The Debate Over Gene Patenting Essay

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In June 2000, the publicly funded Human Genome Project (HGP) and the private firm Celera Genomics Inc. announced that they had completed sequencing the human genome. This unprecedented accomplishment is expected to enable doctors to diagnose, treat and even prevent numerous genetic diseases. As these two entities worked on sequencing the human genome, there was also a separate and less publicized race to patent as many human genes as possible. The patenting issue gained some attention when President Bill Clinton and Prime Minster Tony Blair jointly called for the release of raw genetic data into the public domain (CQ 405). I will argue in this paper that the aggressive competition among biotechnology firms to patent genes is…show more content…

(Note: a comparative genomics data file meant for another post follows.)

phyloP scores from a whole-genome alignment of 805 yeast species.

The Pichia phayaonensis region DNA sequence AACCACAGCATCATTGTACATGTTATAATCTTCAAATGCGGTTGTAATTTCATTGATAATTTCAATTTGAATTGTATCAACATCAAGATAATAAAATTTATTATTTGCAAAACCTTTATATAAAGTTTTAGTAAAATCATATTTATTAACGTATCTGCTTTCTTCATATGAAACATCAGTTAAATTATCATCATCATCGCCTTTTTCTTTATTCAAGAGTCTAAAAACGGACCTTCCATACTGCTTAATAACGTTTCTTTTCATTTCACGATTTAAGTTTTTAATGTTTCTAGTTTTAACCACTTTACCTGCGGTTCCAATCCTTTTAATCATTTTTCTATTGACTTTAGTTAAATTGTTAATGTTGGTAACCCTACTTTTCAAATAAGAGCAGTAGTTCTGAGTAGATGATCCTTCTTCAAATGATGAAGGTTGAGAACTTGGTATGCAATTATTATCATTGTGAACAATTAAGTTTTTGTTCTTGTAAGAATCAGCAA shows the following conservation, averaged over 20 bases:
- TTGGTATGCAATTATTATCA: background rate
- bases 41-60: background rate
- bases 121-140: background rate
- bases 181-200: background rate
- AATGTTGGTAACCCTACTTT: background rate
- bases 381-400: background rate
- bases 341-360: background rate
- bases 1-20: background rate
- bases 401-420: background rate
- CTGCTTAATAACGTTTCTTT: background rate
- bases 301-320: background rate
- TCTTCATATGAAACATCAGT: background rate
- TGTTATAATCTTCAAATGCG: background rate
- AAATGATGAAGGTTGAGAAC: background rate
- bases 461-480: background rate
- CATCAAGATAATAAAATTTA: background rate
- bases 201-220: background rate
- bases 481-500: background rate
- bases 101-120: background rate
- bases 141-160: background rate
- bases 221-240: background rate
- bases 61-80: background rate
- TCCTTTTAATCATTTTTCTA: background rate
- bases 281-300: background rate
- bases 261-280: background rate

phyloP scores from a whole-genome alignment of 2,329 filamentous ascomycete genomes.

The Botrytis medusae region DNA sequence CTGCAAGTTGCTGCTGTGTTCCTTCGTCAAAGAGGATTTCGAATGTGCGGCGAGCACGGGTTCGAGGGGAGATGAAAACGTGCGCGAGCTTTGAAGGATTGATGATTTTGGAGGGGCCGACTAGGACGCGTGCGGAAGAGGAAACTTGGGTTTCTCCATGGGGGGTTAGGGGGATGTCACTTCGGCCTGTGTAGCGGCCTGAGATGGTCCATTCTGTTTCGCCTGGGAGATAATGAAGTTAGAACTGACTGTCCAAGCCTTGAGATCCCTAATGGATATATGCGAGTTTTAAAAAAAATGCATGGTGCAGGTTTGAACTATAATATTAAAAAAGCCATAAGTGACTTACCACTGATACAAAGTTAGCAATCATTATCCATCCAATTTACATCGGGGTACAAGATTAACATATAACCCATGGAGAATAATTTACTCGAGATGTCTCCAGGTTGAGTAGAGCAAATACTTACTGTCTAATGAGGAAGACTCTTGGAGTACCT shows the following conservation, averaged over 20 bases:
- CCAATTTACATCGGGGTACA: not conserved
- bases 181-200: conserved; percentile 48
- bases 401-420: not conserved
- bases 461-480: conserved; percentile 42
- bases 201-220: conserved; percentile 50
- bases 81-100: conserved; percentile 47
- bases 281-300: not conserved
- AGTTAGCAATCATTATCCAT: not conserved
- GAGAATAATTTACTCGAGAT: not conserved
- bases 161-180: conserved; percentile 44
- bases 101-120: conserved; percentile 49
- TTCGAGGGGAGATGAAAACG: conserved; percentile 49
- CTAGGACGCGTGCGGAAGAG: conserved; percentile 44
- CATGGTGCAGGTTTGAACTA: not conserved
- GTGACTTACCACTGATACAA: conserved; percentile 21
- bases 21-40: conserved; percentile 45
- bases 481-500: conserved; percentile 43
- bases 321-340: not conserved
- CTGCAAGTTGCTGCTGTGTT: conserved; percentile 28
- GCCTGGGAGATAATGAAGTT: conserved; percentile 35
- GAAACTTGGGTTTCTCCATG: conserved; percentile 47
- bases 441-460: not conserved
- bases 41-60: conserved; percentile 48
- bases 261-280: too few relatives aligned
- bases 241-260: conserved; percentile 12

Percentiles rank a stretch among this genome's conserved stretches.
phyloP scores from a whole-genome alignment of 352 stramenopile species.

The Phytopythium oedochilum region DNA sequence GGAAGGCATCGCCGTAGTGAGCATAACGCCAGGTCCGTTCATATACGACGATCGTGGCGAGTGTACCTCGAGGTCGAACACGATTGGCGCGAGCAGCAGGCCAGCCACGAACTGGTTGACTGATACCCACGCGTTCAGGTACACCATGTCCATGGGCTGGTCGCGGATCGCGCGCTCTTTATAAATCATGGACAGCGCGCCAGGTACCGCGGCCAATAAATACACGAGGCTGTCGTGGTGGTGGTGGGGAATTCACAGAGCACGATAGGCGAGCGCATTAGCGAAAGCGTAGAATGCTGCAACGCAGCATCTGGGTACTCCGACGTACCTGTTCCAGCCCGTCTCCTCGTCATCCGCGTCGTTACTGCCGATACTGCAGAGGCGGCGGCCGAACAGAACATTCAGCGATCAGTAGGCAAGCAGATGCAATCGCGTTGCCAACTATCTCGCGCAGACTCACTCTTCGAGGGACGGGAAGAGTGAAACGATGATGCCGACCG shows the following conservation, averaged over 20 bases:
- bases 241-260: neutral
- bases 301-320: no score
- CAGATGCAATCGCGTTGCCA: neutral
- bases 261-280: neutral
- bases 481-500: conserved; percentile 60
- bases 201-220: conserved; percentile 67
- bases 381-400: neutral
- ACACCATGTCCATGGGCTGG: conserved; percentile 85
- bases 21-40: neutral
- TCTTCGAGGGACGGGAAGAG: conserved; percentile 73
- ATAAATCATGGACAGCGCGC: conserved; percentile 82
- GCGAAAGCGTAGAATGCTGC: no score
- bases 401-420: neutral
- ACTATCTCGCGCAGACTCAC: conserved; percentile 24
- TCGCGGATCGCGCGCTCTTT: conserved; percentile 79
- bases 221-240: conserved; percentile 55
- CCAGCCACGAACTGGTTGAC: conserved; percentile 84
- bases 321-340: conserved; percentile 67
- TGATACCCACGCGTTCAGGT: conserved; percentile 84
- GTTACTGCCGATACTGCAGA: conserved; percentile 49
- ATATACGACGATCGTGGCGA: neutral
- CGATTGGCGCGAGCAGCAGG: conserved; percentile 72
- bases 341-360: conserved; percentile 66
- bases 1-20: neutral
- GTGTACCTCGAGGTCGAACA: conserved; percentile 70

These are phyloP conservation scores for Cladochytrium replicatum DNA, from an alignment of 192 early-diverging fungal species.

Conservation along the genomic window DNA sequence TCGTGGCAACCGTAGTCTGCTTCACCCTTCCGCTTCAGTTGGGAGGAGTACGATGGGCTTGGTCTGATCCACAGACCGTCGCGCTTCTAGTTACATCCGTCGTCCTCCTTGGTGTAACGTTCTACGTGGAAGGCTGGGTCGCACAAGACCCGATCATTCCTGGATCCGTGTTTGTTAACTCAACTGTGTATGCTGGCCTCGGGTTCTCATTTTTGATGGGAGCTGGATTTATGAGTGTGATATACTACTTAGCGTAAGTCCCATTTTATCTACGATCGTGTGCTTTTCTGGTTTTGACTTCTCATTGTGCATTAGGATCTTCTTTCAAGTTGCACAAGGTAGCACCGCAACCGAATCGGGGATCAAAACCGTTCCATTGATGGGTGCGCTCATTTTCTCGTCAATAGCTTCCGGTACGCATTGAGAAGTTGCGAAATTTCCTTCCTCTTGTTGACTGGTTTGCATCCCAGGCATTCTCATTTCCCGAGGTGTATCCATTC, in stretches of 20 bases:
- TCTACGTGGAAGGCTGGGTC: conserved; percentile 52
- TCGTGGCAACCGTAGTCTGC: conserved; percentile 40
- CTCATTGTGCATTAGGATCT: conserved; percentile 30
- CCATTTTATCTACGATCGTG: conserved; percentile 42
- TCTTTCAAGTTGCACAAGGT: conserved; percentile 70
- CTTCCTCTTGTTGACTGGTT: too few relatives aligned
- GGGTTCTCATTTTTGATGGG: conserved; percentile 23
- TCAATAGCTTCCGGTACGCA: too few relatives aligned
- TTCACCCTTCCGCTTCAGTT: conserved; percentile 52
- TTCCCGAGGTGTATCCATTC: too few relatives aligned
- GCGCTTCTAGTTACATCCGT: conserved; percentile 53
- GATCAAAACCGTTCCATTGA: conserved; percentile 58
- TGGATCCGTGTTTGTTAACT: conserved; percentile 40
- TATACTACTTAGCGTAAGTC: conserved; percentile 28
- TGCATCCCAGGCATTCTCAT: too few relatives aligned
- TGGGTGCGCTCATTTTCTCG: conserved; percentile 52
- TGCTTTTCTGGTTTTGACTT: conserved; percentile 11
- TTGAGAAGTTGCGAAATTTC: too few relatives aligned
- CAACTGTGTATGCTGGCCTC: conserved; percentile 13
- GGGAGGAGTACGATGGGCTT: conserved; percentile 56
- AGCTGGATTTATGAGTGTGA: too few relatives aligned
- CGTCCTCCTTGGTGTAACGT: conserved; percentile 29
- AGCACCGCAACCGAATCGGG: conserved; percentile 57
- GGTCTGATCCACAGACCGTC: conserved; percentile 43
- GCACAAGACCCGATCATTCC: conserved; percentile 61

Ideally a patent is not supposed to give monopoly over an idea to an inventor unless the idea is useful to the public. Thus, a gene should be shown to be capable of being useful to the public in the form of new products or treatment, before anyone should be able to patent it. When thinking about patents, many of us wonder how anyone can patent genes that all of us have carried since we were born. U.S patent law allows inventors to claim new and useful machines, processes, and objects as proprietary creations. This privilege, however, has not been extended to naturally occurring phenomena, such as elements in the periodic table. However, a legal precedent now allows human genes to be patented. In order to study genes, scientists have to isolate and manipulate genes in the laboratory. Thus, in the eyes of patent law, genes are treated just as any other man-made chemical ( Regalado 50). On the strength of this logic, the U.S Patent and Trademark Office (PTO) has been issuing patents to genetic discoveries since the 1970s. Human growth-hormone, insulin, erythropoietin-protein drugs with billions of dollars in combined sales are all manufactured using patented DNA sequences. The patenting race takes advantage of the same computer technology that made the sequencing possible. Companies seeking patents have been using automated DNA-sequencing machines to identify genes easily and cheaply. At the time when they file for the patents,
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